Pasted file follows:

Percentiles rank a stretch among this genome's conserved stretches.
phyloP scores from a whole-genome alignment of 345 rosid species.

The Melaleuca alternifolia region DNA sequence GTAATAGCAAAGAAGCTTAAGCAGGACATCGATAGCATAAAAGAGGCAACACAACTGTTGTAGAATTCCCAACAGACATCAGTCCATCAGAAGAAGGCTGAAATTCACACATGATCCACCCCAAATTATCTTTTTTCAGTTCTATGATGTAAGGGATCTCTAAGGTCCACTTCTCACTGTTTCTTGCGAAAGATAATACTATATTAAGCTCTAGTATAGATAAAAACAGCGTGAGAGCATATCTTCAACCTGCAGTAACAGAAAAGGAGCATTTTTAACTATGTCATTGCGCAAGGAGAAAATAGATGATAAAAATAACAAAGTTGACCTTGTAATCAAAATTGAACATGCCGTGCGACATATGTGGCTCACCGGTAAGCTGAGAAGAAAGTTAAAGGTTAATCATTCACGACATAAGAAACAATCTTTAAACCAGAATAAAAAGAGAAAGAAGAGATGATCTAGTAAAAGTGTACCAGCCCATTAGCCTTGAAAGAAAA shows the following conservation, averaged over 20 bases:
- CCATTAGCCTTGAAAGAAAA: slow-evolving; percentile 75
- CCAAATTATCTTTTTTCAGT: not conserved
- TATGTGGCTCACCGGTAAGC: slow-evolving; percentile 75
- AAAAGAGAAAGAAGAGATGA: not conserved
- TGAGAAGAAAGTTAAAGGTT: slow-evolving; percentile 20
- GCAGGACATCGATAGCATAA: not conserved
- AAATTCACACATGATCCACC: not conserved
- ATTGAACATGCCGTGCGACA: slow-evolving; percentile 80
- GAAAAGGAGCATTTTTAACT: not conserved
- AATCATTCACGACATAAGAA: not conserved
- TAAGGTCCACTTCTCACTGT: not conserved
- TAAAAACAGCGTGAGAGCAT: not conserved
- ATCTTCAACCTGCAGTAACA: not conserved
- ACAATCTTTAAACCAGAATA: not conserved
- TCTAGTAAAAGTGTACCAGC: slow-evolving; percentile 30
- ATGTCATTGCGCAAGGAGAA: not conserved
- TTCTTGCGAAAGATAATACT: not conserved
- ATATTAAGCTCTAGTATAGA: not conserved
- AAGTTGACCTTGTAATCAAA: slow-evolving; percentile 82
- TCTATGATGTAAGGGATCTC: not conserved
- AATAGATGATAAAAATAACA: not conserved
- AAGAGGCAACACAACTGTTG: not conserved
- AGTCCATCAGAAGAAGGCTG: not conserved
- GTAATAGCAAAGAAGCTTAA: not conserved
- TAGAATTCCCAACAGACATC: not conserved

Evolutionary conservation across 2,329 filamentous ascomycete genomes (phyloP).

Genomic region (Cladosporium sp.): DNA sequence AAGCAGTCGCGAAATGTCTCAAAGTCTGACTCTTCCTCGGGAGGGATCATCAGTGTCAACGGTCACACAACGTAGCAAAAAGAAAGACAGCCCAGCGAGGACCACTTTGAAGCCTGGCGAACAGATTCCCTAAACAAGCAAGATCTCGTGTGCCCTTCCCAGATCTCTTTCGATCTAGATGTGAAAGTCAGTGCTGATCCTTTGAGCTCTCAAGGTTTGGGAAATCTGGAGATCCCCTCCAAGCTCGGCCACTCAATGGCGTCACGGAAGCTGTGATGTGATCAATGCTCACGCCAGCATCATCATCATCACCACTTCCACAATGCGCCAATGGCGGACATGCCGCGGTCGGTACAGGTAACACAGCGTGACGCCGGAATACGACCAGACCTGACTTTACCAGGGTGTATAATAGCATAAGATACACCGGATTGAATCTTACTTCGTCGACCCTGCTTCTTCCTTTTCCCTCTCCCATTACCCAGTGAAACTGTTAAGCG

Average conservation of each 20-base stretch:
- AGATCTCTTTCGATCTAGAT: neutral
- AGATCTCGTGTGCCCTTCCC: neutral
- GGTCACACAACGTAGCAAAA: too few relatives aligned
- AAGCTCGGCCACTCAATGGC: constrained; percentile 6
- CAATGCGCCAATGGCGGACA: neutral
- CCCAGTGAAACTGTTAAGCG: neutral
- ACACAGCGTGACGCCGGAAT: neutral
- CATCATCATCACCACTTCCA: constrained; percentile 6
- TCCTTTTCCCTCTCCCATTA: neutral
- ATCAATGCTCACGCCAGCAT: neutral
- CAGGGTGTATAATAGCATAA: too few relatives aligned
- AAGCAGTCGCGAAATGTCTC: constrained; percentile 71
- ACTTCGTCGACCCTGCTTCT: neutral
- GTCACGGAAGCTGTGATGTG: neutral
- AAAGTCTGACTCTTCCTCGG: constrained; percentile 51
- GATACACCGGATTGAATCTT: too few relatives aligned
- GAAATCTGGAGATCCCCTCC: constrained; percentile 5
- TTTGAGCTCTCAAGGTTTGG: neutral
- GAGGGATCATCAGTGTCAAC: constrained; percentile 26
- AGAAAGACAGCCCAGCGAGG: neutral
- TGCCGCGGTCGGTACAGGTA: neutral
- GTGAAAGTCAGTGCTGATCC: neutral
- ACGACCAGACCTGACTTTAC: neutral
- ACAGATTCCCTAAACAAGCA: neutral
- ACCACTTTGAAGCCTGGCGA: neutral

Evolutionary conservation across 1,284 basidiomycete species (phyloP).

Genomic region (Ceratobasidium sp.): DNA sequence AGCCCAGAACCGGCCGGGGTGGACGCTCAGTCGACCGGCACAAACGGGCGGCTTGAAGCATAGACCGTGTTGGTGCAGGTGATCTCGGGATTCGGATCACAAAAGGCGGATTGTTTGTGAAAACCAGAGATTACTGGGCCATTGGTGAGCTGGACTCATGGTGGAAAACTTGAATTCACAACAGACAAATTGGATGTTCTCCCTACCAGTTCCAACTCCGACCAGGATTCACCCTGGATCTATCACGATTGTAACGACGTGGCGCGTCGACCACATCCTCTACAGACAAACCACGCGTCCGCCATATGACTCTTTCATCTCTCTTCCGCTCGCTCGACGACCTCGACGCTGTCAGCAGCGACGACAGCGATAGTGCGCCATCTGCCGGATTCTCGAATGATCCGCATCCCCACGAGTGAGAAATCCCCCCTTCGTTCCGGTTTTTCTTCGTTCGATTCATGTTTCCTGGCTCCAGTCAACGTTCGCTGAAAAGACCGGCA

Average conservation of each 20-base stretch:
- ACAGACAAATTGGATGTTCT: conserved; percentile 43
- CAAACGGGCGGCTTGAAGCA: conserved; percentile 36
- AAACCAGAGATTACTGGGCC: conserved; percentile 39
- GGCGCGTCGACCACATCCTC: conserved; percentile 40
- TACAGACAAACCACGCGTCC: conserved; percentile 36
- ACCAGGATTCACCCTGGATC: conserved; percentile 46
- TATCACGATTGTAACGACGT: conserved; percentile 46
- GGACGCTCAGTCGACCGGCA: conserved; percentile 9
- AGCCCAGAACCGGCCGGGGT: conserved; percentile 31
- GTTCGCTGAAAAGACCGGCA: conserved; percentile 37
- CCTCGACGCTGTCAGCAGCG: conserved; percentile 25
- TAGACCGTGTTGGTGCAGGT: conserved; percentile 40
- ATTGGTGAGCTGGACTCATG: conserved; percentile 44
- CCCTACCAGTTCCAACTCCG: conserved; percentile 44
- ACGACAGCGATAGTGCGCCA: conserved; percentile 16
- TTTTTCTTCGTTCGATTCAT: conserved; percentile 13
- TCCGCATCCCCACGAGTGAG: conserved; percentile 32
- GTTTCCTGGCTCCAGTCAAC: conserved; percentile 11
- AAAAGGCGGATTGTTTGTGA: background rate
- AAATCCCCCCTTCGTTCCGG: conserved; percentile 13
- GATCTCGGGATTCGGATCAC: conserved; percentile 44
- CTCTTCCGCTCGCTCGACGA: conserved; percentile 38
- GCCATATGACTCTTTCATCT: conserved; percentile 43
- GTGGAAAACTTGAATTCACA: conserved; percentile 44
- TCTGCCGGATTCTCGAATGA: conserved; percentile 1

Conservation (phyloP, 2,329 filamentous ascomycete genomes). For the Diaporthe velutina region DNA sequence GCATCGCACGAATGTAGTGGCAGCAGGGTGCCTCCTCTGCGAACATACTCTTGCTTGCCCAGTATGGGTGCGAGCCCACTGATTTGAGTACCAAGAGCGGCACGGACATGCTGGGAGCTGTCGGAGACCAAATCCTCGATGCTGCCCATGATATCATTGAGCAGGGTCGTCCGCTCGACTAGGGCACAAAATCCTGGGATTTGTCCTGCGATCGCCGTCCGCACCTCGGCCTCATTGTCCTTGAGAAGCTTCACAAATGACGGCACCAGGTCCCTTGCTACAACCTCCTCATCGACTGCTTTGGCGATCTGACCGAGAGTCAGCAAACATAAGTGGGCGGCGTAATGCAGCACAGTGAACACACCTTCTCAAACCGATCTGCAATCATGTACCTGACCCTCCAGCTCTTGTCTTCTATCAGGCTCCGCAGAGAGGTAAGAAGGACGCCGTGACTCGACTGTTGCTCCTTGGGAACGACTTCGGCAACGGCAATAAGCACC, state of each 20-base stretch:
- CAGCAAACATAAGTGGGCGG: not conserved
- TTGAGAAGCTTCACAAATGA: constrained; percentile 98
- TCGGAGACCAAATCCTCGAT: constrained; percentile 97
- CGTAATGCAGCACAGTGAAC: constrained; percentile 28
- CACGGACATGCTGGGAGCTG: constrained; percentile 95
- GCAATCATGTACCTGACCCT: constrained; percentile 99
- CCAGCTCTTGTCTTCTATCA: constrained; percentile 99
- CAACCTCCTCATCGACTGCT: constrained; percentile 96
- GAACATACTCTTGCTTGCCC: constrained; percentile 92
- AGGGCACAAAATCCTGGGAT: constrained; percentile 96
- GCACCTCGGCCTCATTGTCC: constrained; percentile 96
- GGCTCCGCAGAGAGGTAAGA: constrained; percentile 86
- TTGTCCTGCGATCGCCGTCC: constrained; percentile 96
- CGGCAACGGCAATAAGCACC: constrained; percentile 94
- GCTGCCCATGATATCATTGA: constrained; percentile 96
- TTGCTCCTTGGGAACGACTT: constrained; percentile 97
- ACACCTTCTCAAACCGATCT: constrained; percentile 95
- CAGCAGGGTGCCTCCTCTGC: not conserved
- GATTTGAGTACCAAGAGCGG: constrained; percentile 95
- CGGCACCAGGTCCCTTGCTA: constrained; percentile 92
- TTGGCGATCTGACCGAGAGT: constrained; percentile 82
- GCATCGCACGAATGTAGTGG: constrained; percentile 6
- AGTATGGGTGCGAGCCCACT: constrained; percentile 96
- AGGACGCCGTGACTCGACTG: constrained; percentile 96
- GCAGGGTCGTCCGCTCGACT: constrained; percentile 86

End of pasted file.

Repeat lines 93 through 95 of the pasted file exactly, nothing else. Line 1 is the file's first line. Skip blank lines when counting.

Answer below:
- CAACCTCCTCATCGACTGCT: constrained; percentile 96
- GAACATACTCTTGCTTGCCC: constrained; percentile 92
- AGGGCACAAAATCCTGGGAT: constrained; percentile 96